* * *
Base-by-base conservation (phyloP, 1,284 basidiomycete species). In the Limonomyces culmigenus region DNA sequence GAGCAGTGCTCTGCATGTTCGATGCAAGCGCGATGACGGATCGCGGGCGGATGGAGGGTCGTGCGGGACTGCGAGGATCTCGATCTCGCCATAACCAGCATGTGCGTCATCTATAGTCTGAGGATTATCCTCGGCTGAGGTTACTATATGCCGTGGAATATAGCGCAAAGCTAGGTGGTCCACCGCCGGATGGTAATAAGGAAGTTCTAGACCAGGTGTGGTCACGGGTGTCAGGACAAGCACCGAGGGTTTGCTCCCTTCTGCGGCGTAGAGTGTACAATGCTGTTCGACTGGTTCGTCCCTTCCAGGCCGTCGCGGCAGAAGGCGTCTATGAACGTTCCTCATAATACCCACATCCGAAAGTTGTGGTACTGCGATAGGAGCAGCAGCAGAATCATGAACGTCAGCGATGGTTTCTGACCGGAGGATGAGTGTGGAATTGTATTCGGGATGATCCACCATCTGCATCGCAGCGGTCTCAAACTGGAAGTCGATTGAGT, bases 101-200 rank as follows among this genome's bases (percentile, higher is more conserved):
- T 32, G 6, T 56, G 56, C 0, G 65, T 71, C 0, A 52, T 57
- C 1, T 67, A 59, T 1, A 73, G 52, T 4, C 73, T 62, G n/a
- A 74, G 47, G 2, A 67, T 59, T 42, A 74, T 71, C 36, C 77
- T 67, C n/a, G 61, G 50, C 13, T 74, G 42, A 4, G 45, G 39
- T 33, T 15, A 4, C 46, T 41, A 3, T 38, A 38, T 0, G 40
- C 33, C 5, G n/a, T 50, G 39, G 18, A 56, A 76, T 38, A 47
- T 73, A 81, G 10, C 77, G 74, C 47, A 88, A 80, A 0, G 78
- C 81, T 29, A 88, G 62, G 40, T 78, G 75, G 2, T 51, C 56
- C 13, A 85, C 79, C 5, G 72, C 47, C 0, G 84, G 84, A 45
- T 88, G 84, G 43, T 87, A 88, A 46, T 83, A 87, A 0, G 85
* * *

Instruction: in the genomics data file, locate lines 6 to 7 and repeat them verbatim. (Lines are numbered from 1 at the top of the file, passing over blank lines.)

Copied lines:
- T 33, T 15, A 4, C 46, T 41, A 3, T 38, A 38, T 0, G 40
- C 33, C 5, G n/a, T 50, G 39, G 18, A 56, A 76, T 38, A 47